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Case Reports in Medicine
Volume 2012, Article ID 259475, 2 pages
http://dx.doi.org/10.1155/2012/259475
Case Report

Thigh Abscess Caused by Yersinia enterocolitica in an Immunocompetent Host

Department of Internal Medicine, State University of New York Upstate Medical University, Syracuse, NY 13210-2342, USA

Received 15 December 2011; Accepted 26 January 2012

Academic Editor: Kevin B. Laupland

Copyright © 2012 Purva Gumaste et al. This is an open access article distributed under the Creative Commons Attribution License, which permits unrestricted use, distribution, and reproduction in any medium, provided the original work is properly cited.

Abstract

Yersinia enterocolitica is primarily a gastrointestinal tract pathogen known to cause gastroenteritis, although it may produce extra-intestinal infections like sepsis and its sequelae. However, primary cutaneous infections are extremely rare. We present a case of Y. enterocolitica thigh abscess in an immunocompetent adult. The portal of entry is unclear in this case. He did many outdoor activities that involved skin injuries and exposure to soil and contaminated water. Hence, direct inoculation as a result of exposure to contaminated water is postulated in the absence of evidence for a gastrointestinal route of infection.

1. Introduction

Yersinia enterocolitica is primarily a gastrointestinal tract pathogen known to cause gastroenteritis, although it may produce extraintestinal infections like sepsis and its sequelae. However, cutaneous infections are extremely rare. We present a case of Yersinia enterocolitica cutaneous abscess in an immunocompetent adult.

2. Case Report

A 54-year-old healthy man presented to the hospital with swelling and erythema of the medial aspect of his right thigh of one-week duration. The swelling was progressively worsening with increased tenderness, fever of 101 degrees F, chills, and rigors. He denied other systemic or gastrointestinal symptoms. Physical exam disclosed a well-circumscribed subcutaneous swelling measuring 4 × 3 cm on the medial aspect of right thigh below the inguinal ligament. It was mildly tender and erythematous; right inguinal lymphadenopathy was found.

The peripheral white cell blood count was slightly elevated at 10.6 with no left shift. The C-reactive protein and erythrocyte sedimentation rate were elevated at 70.8 and 53, respectively. Blood cultures were negative. Computerized tomography scan showed two small subcutaneous abscesses in the upper thigh. Aspiration yielded purulent material with a moderate number of white blood cells and no bacteria on Gram stain. The culture grew Yersinia enterocolitica that was confirmed and serotyped by the NY State Department of Health as O:8 using a slide agglutination test. The organism was sensitive to trimethoprim-sulfamethoxazole, ciprofloxacin, ceftazidime, ceftriaxone, imipenem, gentamicin, and tobramycin and resistant to amoxicillin/sulbactam, cefazolin, and cefoxitin.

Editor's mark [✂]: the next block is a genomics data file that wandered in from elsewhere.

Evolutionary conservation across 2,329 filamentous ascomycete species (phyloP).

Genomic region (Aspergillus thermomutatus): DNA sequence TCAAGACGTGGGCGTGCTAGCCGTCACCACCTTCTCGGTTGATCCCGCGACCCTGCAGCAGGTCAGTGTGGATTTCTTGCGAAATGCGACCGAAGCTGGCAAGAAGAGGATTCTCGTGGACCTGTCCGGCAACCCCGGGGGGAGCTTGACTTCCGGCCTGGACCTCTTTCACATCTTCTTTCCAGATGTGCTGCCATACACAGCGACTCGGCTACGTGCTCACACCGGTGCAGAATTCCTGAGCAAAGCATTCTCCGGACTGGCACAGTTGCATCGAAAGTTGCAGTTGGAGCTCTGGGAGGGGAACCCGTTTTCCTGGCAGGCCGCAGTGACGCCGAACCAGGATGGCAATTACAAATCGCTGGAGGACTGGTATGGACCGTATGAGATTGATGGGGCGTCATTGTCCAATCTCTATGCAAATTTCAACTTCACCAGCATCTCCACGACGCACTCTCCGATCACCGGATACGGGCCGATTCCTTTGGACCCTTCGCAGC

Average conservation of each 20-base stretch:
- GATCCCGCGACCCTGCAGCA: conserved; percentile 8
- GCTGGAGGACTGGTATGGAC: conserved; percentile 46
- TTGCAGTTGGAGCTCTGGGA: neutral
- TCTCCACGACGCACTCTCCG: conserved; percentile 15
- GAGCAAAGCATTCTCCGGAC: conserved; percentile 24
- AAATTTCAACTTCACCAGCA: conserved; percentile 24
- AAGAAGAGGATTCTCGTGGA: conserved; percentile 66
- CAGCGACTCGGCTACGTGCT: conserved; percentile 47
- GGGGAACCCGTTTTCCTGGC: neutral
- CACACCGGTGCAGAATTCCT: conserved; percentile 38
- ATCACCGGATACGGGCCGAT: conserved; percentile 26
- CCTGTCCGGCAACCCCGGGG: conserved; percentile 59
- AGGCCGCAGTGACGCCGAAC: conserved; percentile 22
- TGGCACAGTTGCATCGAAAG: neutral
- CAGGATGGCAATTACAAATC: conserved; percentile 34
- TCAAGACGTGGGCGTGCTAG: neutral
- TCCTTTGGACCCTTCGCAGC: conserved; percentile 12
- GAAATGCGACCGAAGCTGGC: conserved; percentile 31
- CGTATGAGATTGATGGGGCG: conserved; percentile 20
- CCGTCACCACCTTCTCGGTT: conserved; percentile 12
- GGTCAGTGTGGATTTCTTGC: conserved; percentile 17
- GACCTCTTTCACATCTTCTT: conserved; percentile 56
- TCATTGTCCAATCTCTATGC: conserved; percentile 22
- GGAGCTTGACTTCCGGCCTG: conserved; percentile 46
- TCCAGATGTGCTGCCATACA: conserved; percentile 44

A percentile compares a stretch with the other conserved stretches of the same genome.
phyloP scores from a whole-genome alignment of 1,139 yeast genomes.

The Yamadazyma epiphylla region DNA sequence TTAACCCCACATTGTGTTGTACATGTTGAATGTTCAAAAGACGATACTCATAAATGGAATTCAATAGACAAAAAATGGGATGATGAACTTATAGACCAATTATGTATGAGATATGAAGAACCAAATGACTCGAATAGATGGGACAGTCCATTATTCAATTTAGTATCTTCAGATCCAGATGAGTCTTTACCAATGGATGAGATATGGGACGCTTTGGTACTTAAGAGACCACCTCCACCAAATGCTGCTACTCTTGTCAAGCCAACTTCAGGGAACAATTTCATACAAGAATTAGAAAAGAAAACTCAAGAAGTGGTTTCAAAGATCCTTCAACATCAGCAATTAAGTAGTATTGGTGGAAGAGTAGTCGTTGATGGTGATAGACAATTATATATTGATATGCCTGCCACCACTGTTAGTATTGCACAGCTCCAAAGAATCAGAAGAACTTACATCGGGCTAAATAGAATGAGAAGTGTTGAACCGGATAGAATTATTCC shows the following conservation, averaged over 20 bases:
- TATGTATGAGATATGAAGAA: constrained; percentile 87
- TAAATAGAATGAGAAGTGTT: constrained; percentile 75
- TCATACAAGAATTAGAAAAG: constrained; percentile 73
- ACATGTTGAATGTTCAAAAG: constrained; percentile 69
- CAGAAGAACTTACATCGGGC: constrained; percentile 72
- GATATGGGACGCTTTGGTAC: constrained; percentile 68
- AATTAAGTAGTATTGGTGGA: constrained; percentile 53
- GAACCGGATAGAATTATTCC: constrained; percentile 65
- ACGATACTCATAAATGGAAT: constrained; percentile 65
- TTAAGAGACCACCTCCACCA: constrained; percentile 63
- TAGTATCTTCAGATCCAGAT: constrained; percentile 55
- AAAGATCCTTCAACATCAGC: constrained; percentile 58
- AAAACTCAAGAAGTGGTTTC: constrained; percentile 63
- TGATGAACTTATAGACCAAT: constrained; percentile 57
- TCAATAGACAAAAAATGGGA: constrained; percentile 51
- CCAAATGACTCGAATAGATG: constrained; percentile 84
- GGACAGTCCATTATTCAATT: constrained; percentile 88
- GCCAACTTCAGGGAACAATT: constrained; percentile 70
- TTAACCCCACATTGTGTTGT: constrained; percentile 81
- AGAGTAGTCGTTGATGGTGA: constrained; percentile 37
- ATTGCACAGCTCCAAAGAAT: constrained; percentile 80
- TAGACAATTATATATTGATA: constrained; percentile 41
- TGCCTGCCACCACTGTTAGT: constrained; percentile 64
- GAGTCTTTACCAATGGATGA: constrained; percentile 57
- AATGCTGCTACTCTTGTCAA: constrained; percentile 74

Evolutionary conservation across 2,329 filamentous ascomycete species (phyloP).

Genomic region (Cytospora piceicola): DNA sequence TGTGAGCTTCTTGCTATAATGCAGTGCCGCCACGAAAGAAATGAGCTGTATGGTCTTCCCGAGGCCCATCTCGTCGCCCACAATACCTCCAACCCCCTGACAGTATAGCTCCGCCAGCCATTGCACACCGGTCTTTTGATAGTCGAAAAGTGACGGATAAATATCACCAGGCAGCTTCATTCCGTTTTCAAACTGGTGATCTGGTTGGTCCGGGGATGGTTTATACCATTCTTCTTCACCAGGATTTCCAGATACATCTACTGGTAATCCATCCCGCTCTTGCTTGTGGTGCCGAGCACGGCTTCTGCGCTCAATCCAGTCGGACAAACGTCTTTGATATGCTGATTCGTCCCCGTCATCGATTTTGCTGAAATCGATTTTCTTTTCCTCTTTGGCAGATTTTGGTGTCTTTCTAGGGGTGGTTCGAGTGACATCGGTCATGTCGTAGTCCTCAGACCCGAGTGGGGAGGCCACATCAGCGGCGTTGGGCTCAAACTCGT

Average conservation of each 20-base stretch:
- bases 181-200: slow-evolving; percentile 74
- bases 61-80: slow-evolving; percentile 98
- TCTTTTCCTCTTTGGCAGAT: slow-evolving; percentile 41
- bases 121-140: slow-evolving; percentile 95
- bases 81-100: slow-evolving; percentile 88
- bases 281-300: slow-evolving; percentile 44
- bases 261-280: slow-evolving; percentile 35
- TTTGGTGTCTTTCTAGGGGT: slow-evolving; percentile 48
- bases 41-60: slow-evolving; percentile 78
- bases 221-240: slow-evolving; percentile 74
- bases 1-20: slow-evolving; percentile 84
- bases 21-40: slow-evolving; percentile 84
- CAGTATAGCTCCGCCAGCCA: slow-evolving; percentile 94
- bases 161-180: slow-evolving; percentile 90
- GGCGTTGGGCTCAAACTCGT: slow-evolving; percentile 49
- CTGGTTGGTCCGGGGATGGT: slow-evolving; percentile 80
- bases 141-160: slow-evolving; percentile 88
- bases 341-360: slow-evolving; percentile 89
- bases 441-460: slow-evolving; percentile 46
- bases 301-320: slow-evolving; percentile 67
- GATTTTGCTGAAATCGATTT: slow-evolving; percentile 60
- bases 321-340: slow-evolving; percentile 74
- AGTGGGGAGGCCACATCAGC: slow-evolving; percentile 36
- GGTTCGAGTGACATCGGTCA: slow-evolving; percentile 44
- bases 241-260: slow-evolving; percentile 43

The patient denied recent travel or consumption of pork chitterlings. He remained febrile on intravenous cefazolin, but responded quickly to ceftriaxone with complete recovery with two weeks therapy. Iron studies and hepatitis panel did not reveal any abnormalities. Stool cultures and investigations for immune compromise were not done based on the lack of history to suggest risk factors.

3. Discussion

Yersinia enterocolitica, a member of Enterobacteriaceae family, is a non-lactose fermenting Gram-negative bacillus. The most common serotypes in the United States, O:8, O:5,27, and O:1,2,3 [1], cause sporadic illness and occasional food-borne outbreaks. Serogroup O:8 may produce enteritis or mesenteric lymphadenitis in humans [2]. This strain has mainly been traced to pigs. Outbreaks have involved milk products, tofu, untreated spring water, and bean sprouts [2]. The portal of entry for this organism is the gastrointestinal tract.

Metastatic infections following septicemia with development of hepatic or splenic abscesses, pneumonia, meningitis, or osteomyelitis especially in immunocompromised host or in those with iron overload have been described [2]. Primary soft tissue infection by Yersinia enterocolitica, including abscess formation, without evidence of gastrointestinal or septicemia are extremely rare. While primary soft tissue infection has been documented in patients with underlying chronic illness like diabetes mellitus and hepatitis C [15], to our knowledge only two other cases in immunocompetent hosts, axillary and facial abscesses, have been published in English-language literature [3].

The portal of entry is unclear in this case. The patient used well water for drinking purposes, but the infecting organism was not isolated from the well water. He did many outdoor activities including mountain biking and hiking that involved many abrasions and skin injuries and exposure to soil and contaminated water. Hence, direct inoculation of Yersinia enterocolitica as a result of exposure to contaminated water is postulated in the absence of evidence for a gastrointestinal route of infection.

Conflict of Interests

The autors have no financial disclosures to declare and no conflict of interest to report.

References

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